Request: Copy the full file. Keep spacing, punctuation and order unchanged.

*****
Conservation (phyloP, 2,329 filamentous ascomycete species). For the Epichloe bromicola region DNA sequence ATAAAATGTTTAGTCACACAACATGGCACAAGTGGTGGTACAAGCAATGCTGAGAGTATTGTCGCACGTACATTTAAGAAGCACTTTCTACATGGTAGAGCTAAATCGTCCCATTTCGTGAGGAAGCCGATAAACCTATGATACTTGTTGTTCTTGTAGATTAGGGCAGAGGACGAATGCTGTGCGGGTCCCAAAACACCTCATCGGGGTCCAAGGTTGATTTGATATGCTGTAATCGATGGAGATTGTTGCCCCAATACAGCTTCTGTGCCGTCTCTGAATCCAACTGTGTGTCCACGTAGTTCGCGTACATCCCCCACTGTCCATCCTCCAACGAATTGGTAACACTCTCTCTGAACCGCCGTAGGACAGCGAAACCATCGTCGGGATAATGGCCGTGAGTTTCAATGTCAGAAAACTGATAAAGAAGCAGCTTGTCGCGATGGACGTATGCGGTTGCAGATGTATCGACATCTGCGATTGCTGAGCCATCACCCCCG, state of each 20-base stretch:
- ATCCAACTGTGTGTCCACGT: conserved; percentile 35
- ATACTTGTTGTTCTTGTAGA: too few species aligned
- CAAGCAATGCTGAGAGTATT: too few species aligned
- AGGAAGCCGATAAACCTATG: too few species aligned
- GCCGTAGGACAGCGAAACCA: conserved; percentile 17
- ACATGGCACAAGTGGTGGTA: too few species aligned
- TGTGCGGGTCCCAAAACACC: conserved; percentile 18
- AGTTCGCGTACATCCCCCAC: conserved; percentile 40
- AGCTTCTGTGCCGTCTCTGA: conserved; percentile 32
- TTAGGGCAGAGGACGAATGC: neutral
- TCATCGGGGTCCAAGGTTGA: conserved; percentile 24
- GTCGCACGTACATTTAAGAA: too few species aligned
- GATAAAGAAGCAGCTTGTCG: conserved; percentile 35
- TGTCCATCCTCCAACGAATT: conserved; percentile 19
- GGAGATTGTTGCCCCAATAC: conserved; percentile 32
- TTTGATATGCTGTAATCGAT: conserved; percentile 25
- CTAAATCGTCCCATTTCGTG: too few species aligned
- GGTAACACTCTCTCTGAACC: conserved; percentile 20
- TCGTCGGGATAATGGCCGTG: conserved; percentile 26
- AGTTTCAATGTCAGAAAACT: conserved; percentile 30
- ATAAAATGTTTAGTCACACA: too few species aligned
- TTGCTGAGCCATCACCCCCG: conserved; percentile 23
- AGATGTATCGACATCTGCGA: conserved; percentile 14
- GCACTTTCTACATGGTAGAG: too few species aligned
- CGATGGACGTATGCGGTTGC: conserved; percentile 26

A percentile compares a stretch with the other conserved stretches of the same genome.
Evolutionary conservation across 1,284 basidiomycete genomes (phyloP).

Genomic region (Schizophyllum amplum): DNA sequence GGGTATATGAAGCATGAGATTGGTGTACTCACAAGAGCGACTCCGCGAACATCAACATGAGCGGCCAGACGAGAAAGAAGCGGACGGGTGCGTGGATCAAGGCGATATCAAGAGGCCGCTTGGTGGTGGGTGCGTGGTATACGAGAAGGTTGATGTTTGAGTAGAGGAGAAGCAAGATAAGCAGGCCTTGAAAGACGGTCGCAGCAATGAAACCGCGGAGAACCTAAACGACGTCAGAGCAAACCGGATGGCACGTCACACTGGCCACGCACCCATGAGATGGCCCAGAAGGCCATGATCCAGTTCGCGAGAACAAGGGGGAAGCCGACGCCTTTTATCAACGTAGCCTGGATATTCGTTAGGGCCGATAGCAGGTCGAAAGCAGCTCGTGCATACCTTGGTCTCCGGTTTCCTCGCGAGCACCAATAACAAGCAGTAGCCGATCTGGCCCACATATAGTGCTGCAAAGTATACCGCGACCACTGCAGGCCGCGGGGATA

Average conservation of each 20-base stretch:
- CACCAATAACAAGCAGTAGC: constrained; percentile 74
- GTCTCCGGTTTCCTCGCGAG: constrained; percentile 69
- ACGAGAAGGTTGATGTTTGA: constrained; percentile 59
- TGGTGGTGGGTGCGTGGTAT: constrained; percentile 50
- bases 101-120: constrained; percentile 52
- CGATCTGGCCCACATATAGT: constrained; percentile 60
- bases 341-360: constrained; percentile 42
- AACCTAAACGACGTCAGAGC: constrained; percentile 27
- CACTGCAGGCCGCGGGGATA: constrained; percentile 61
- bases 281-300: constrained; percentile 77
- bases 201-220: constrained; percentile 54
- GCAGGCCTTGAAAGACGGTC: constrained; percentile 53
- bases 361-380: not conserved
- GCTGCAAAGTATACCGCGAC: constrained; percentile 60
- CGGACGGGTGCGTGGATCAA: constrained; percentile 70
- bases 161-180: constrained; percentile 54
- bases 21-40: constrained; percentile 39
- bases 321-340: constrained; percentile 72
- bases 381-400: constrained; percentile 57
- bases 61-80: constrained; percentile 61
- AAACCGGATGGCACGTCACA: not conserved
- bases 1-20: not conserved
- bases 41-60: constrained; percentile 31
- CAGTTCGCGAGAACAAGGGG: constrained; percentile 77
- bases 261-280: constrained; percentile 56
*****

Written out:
Conservation (phyloP, 2,329 filamentous ascomycete species). For the Epichloe bromicola region DNA sequence ATAAAATGTTTAGTCACACAACATGGCACAAGTGGTGGTACAAGCAATGCTGAGAGTATTGTCGCACGTACATTTAAGAAGCACTTTCTACATGGTAGAGCTAAATCGTCCCATTTCGTGAGGAAGCCGATAAACCTATGATACTTGTTGTTCTTGTAGATTAGGGCAGAGGACGAATGCTGTGCGGGTCCCAAAACACCTCATCGGGGTCCAAGGTTGATTTGATATGCTGTAATCGATGGAGATTGTTGCCCCAATACAGCTTCTGTGCCGTCTCTGAATCCAACTGTGTGTCCACGTAGTTCGCGTACATCCCCCACTGTCCATCCTCCAACGAATTGGTAACACTCTCTCTGAACCGCCGTAGGACAGCGAAACCATCGTCGGGATAATGGCCGTGAGTTTCAATGTCAGAAAACTGATAAAGAAGCAGCTTGTCGCGATGGACGTATGCGGTTGCAGATGTATCGACATCTGCGATTGCTGAGCCATCACCCCCG, state of each 20-base stretch:
- ATCCAACTGTGTGTCCACGT: conserved; percentile 35
- ATACTTGTTGTTCTTGTAGA: too few species aligned
- CAAGCAATGCTGAGAGTATT: too few species aligned
- AGGAAGCCGATAAACCTATG: too few species aligned
- GCCGTAGGACAGCGAAACCA: conserved; percentile 17
- ACATGGCACAAGTGGTGGTA: too few species aligned
- TGTGCGGGTCCCAAAACACC: conserved; percentile 18
- AGTTCGCGTACATCCCCCAC: conserved; percentile 40
- AGCTTCTGTGCCGTCTCTGA: conserved; percentile 32
- TTAGGGCAGAGGACGAATGC: neutral
- TCATCGGGGTCCAAGGTTGA: conserved; percentile 24
- GTCGCACGTACATTTAAGAA: too few species aligned
- GATAAAGAAGCAGCTTGTCG: conserved; percentile 35
- TGTCCATCCTCCAACGAATT: conserved; percentile 19
- GGAGATTGTTGCCCCAATAC: conserved; percentile 32
- TTTGATATGCTGTAATCGAT: conserved; percentile 25
- CTAAATCGTCCCATTTCGTG: too few species aligned
- GGTAACACTCTCTCTGAACC: conserved; percentile 20
- TCGTCGGGATAATGGCCGTG: conserved; percentile 26
- AGTTTCAATGTCAGAAAACT: conserved; percentile 30
- ATAAAATGTTTAGTCACACA: too few species aligned
- TTGCTGAGCCATCACCCCCG: conserved; percentile 23
- AGATGTATCGACATCTGCGA: conserved; percentile 14
- GCACTTTCTACATGGTAGAG: too few species aligned
- CGATGGACGTATGCGGTTGC: conserved; percentile 26

A percentile compares a stretch with the other conserved stretches of the same genome.
Evolutionary conservation across 1,284 basidiomycete genomes (phyloP).

Genomic region (Schizophyllum amplum): DNA sequence GGGTATATGAAGCATGAGATTGGTGTACTCACAAGAGCGACTCCGCGAACATCAACATGAGCGGCCAGACGAGAAAGAAGCGGACGGGTGCGTGGATCAAGGCGATATCAAGAGGCCGCTTGGTGGTGGGTGCGTGGTATACGAGAAGGTTGATGTTTGAGTAGAGGAGAAGCAAGATAAGCAGGCCTTGAAAGACGGTCGCAGCAATGAAACCGCGGAGAACCTAAACGACGTCAGAGCAAACCGGATGGCACGTCACACTGGCCACGCACCCATGAGATGGCCCAGAAGGCCATGATCCAGTTCGCGAGAACAAGGGGGAAGCCGACGCCTTTTATCAACGTAGCCTGGATATTCGTTAGGGCCGATAGCAGGTCGAAAGCAGCTCGTGCATACCTTGGTCTCCGGTTTCCTCGCGAGCACCAATAACAAGCAGTAGCCGATCTGGCCCACATATAGTGCTGCAAAGTATACCGCGACCACTGCAGGCCGCGGGGATA

Average conservation of each 20-base stretch:
- CACCAATAACAAGCAGTAGC: constrained; percentile 74
- GTCTCCGGTTTCCTCGCGAG: constrained; percentile 69
- ACGAGAAGGTTGATGTTTGA: constrained; percentile 59
- TGGTGGTGGGTGCGTGGTAT: constrained; percentile 50
- bases 101-120: constrained; percentile 52
- CGATCTGGCCCACATATAGT: constrained; percentile 60
- bases 341-360: constrained; percentile 42
- AACCTAAACGACGTCAGAGC: constrained; percentile 27
- CACTGCAGGCCGCGGGGATA: constrained; percentile 61
- bases 281-300: constrained; percentile 77
- bases 201-220: constrained; percentile 54
- GCAGGCCTTGAAAGACGGTC: constrained; percentile 53
- bases 361-380: not conserved
- GCTGCAAAGTATACCGCGAC: constrained; percentile 60
- CGGACGGGTGCGTGGATCAA: constrained; percentile 70
- bases 161-180: constrained; percentile 54
- bases 21-40: constrained; percentile 39
- bases 321-340: constrained; percentile 72
- bases 381-400: constrained; percentile 57
- bases 61-80: constrained; percentile 61
- AAACCGGATGGCACGTCACA: not conserved
- bases 1-20: not conserved
- bases 41-60: constrained; percentile 31
- CAGTTCGCGAGAACAAGGGG: constrained; percentile 77
- bases 261-280: constrained; percentile 56